from my son the ultimate Dave Grohl fan:
Since the announcement by retired Appeals Court Judge Neal Nettesheim that the John Doe investigation around members of Governor Scott Walker’s former County Executive staff was closed, we saw exaggerated weeping and gnashing of teeth on the left and gloating on right…well nothing in the statement from Judge Nettesheim would indicate that either party is correct. Here is a quote of District Attorney John Chisholm about the reason for closing the John Doe:
“After a review of the John Doe evidence, I am satisfied that all charges that are supported by proof beyond a reasonable doubt have now been brought and concluded,” Chisholm said in a statement. “As a consequence, last week my office petitioned for, and Judge Nettesheim has granted, the closure of the John Doe investigation.”
“I am satisfied that all charges that are supported by proof beyond a reasonable doubt have now been brought and concluded.” This doesn’t say that there were no other areas that were investigated and found lacking in proof beyond a reasonable doubt. Doesn’t mean that there may have been other person(s) of interest that weren’t charged within the boundaries of this investigation. And it doesn’t specifically say that ANYONE was exonerated of any crime or criminal activity.
So this little jig and chant from Assembly Speaker Robin Vos is just an assumption on his part:
“Gov. Walker once again has done nothing wrong,” said state Assembly Speaker Robin Vos (R-Rochester). “It’s important to know that this is a complete vindication of what he did and once again a reaffirmation of how he did things right.”
Governor Walker has stated that he was not the target of the investigation…and he may not have been…and he wasn’t charged with anything at all…not even bad judgement in hiring staff…but you always have to wonder when there’s smoke…who’s holding the match?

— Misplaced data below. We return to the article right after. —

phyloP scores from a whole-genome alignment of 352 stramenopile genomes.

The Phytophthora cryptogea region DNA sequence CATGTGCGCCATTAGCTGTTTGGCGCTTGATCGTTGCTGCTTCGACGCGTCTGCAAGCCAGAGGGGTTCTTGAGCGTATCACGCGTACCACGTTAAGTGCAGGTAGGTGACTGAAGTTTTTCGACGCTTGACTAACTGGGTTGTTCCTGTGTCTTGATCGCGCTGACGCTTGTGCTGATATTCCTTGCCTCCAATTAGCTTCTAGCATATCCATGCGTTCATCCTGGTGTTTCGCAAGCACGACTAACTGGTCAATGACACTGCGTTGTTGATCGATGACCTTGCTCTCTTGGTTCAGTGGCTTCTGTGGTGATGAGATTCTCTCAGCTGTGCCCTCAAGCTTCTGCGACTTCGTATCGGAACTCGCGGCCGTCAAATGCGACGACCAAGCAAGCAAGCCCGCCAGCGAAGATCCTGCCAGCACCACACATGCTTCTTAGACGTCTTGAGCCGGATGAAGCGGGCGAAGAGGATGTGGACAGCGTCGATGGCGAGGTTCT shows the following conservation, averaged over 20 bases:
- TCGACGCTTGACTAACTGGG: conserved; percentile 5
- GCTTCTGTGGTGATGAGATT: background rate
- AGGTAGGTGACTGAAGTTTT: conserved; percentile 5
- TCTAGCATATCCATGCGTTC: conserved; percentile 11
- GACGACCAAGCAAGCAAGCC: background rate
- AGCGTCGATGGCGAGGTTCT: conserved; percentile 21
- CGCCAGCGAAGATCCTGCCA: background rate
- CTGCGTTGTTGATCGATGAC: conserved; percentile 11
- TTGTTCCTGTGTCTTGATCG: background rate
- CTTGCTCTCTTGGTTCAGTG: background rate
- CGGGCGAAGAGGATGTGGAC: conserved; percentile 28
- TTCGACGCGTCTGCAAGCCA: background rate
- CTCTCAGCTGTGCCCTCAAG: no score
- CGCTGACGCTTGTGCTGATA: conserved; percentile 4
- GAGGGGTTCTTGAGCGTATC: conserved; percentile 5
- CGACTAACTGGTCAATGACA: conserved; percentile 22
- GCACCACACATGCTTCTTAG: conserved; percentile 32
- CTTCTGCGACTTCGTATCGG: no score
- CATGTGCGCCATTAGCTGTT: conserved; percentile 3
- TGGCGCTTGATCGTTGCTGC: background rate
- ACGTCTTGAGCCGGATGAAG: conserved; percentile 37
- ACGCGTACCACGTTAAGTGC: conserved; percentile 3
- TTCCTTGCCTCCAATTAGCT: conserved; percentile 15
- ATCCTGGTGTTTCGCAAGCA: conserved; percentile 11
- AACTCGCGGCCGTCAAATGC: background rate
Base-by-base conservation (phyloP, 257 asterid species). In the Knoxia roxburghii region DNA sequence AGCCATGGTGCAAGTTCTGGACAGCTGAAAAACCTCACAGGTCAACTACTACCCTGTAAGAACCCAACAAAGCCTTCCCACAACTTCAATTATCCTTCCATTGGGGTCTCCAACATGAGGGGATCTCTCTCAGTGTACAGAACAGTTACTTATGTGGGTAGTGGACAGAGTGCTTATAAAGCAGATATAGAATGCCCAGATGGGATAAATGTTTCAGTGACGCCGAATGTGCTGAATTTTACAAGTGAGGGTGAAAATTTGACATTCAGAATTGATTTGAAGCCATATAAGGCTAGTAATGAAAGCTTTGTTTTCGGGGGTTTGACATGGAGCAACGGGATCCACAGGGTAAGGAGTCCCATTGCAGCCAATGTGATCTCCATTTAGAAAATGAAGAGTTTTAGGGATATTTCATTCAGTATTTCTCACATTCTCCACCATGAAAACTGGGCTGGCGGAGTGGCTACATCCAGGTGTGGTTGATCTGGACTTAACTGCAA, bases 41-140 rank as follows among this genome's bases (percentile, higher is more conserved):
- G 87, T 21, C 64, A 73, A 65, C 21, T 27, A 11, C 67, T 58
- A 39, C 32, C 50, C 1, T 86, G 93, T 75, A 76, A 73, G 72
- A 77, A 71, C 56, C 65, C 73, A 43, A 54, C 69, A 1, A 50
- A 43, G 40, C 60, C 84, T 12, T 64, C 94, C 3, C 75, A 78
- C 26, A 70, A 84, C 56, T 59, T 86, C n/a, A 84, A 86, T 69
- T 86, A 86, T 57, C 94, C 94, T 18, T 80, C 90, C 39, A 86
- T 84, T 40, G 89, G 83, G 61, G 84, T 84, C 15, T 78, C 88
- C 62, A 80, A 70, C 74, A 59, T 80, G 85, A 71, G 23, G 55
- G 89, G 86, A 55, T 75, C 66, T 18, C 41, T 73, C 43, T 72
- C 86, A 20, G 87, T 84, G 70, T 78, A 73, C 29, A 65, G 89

Earlier this week the US State Department released their environmental impact study of the Keystone XL Pipeline. Essentially they found no environmental risks that were unmanageable and made no decisions on whether building the pipeline would be beneficial to the economy and energy needs of the United States.
They made a number of obvious statements…like building the pipeline would have no effect on US demand for crude oil…and that failure to complete the pipeline would not prevent continued exploitation of the Canadian oil sands. They did note that developing and refining oil sands crude does create more green house emissions than other crude oil sources. None of this is particularly surprising.
But one paragraph caught my eye and it seems to be self contradictory:
The president faces equally strong pressure from industry (to complete the pipeline ~ ed.), the Canadian government, most Republicans and some Democrats in Congress, local officials and union leaders, who say the project will create thousands of jobs and provide a secure source of oil that will replace crude from Venezuela, Saudi Arabia and other potentially hostile suppliers.